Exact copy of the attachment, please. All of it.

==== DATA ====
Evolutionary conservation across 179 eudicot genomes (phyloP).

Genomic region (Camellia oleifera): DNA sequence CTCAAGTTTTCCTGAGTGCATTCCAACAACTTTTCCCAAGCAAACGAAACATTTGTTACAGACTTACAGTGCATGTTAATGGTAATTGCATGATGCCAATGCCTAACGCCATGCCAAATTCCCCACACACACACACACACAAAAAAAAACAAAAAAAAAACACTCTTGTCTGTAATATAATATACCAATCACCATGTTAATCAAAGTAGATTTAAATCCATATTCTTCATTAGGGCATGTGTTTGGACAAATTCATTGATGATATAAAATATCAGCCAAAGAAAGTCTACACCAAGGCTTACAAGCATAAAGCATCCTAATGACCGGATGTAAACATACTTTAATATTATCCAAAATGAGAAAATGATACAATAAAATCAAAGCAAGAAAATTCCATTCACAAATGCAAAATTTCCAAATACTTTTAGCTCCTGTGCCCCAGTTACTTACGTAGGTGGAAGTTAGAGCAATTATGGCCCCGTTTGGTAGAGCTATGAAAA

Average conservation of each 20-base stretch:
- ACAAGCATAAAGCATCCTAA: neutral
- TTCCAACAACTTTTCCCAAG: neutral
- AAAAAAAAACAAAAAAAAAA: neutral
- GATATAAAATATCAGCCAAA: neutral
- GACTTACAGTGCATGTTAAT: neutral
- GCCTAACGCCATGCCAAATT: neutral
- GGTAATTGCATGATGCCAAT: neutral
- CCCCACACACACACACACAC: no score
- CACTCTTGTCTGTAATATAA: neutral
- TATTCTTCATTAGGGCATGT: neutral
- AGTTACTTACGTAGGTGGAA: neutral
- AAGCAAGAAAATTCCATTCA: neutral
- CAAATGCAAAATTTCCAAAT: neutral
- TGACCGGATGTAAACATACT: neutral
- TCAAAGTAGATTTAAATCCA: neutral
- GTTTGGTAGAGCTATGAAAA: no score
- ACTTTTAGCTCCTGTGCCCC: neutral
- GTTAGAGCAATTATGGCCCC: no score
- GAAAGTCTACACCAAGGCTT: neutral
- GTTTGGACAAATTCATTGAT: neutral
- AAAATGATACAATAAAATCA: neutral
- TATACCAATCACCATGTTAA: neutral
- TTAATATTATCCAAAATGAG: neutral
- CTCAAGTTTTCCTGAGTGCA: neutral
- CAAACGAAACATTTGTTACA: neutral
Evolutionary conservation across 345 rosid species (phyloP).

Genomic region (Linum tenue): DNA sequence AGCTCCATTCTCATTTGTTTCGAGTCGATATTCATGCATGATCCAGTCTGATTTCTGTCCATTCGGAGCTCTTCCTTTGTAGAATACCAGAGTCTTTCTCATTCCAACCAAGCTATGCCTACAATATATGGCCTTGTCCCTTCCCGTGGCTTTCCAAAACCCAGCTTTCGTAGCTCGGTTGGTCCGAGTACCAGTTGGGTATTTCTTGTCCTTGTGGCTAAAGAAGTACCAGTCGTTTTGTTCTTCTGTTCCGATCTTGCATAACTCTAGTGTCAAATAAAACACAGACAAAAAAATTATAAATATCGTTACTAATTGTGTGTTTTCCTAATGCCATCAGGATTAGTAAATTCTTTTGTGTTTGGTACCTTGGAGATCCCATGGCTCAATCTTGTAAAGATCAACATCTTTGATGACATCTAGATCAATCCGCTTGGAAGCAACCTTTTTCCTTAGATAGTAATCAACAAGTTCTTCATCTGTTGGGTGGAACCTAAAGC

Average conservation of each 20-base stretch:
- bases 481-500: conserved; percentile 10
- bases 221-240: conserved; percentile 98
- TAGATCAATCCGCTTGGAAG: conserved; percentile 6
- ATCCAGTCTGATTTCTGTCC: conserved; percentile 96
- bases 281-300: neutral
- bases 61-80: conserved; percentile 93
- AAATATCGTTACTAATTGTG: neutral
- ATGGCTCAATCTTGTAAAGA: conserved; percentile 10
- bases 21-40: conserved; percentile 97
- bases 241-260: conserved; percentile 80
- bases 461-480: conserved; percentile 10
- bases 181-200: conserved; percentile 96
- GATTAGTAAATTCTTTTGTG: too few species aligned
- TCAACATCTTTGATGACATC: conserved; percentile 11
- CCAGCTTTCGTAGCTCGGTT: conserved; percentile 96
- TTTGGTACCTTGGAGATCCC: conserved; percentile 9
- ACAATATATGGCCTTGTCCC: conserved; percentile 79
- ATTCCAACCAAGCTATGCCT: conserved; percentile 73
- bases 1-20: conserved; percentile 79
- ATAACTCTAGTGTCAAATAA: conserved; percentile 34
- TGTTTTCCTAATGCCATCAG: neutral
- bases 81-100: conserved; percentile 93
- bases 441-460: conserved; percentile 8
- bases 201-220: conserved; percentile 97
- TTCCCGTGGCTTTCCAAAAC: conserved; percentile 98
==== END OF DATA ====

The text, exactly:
Evolutionary conservation across 179 eudicot genomes (phyloP).

Genomic region (Camellia oleifera): DNA sequence CTCAAGTTTTCCTGAGTGCATTCCAACAACTTTTCCCAAGCAAACGAAACATTTGTTACAGACTTACAGTGCATGTTAATGGTAATTGCATGATGCCAATGCCTAACGCCATGCCAAATTCCCCACACACACACACACACAAAAAAAAACAAAAAAAAAACACTCTTGTCTGTAATATAATATACCAATCACCATGTTAATCAAAGTAGATTTAAATCCATATTCTTCATTAGGGCATGTGTTTGGACAAATTCATTGATGATATAAAATATCAGCCAAAGAAAGTCTACACCAAGGCTTACAAGCATAAAGCATCCTAATGACCGGATGTAAACATACTTTAATATTATCCAAAATGAGAAAATGATACAATAAAATCAAAGCAAGAAAATTCCATTCACAAATGCAAAATTTCCAAATACTTTTAGCTCCTGTGCCCCAGTTACTTACGTAGGTGGAAGTTAGAGCAATTATGGCCCCGTTTGGTAGAGCTATGAAAA

Average conservation of each 20-base stretch:
- ACAAGCATAAAGCATCCTAA: neutral
- TTCCAACAACTTTTCCCAAG: neutral
- AAAAAAAAACAAAAAAAAAA: neutral
- GATATAAAATATCAGCCAAA: neutral
- GACTTACAGTGCATGTTAAT: neutral
- GCCTAACGCCATGCCAAATT: neutral
- GGTAATTGCATGATGCCAAT: neutral
- CCCCACACACACACACACAC: no score
- CACTCTTGTCTGTAATATAA: neutral
- TATTCTTCATTAGGGCATGT: neutral
- AGTTACTTACGTAGGTGGAA: neutral
- AAGCAAGAAAATTCCATTCA: neutral
- CAAATGCAAAATTTCCAAAT: neutral
- TGACCGGATGTAAACATACT: neutral
- TCAAAGTAGATTTAAATCCA: neutral
- GTTTGGTAGAGCTATGAAAA: no score
- ACTTTTAGCTCCTGTGCCCC: neutral
- GTTAGAGCAATTATGGCCCC: no score
- GAAAGTCTACACCAAGGCTT: neutral
- GTTTGGACAAATTCATTGAT: neutral
- AAAATGATACAATAAAATCA: neutral
- TATACCAATCACCATGTTAA: neutral
- TTAATATTATCCAAAATGAG: neutral
- CTCAAGTTTTCCTGAGTGCA: neutral
- CAAACGAAACATTTGTTACA: neutral
Evolutionary conservation across 345 rosid species (phyloP).

Genomic region (Linum tenue): DNA sequence AGCTCCATTCTCATTTGTTTCGAGTCGATATTCATGCATGATCCAGTCTGATTTCTGTCCATTCGGAGCTCTTCCTTTGTAGAATACCAGAGTCTTTCTCATTCCAACCAAGCTATGCCTACAATATATGGCCTTGTCCCTTCCCGTGGCTTTCCAAAACCCAGCTTTCGTAGCTCGGTTGGTCCGAGTACCAGTTGGGTATTTCTTGTCCTTGTGGCTAAAGAAGTACCAGTCGTTTTGTTCTTCTGTTCCGATCTTGCATAACTCTAGTGTCAAATAAAACACAGACAAAAAAATTATAAATATCGTTACTAATTGTGTGTTTTCCTAATGCCATCAGGATTAGTAAATTCTTTTGTGTTTGGTACCTTGGAGATCCCATGGCTCAATCTTGTAAAGATCAACATCTTTGATGACATCTAGATCAATCCGCTTGGAAGCAACCTTTTTCCTTAGATAGTAATCAACAAGTTCTTCATCTGTTGGGTGGAACCTAAAGC

Average conservation of each 20-base stretch:
- bases 481-500: conserved; percentile 10
- bases 221-240: conserved; percentile 98
- TAGATCAATCCGCTTGGAAG: conserved; percentile 6
- ATCCAGTCTGATTTCTGTCC: conserved; percentile 96
- bases 281-300: neutral
- bases 61-80: conserved; percentile 93
- AAATATCGTTACTAATTGTG: neutral
- ATGGCTCAATCTTGTAAAGA: conserved; percentile 10
- bases 21-40: conserved; percentile 97
- bases 241-260: conserved; percentile 80
- bases 461-480: conserved; percentile 10
- bases 181-200: conserved; percentile 96
- GATTAGTAAATTCTTTTGTG: too few species aligned
- TCAACATCTTTGATGACATC: conserved; percentile 11
- CCAGCTTTCGTAGCTCGGTT: conserved; percentile 96
- TTTGGTACCTTGGAGATCCC: conserved; percentile 9
- ACAATATATGGCCTTGTCCC: conserved; percentile 79
- ATTCCAACCAAGCTATGCCT: conserved; percentile 73
- bases 1-20: conserved; percentile 79
- ATAACTCTAGTGTCAAATAA: conserved; percentile 34
- TGTTTTCCTAATGCCATCAG: neutral
- bases 81-100: conserved; percentile 93
- bases 441-460: conserved; percentile 8
- bases 201-220: conserved; percentile 97
- TTCCCGTGGCTTTCCAAAAC: conserved; percentile 98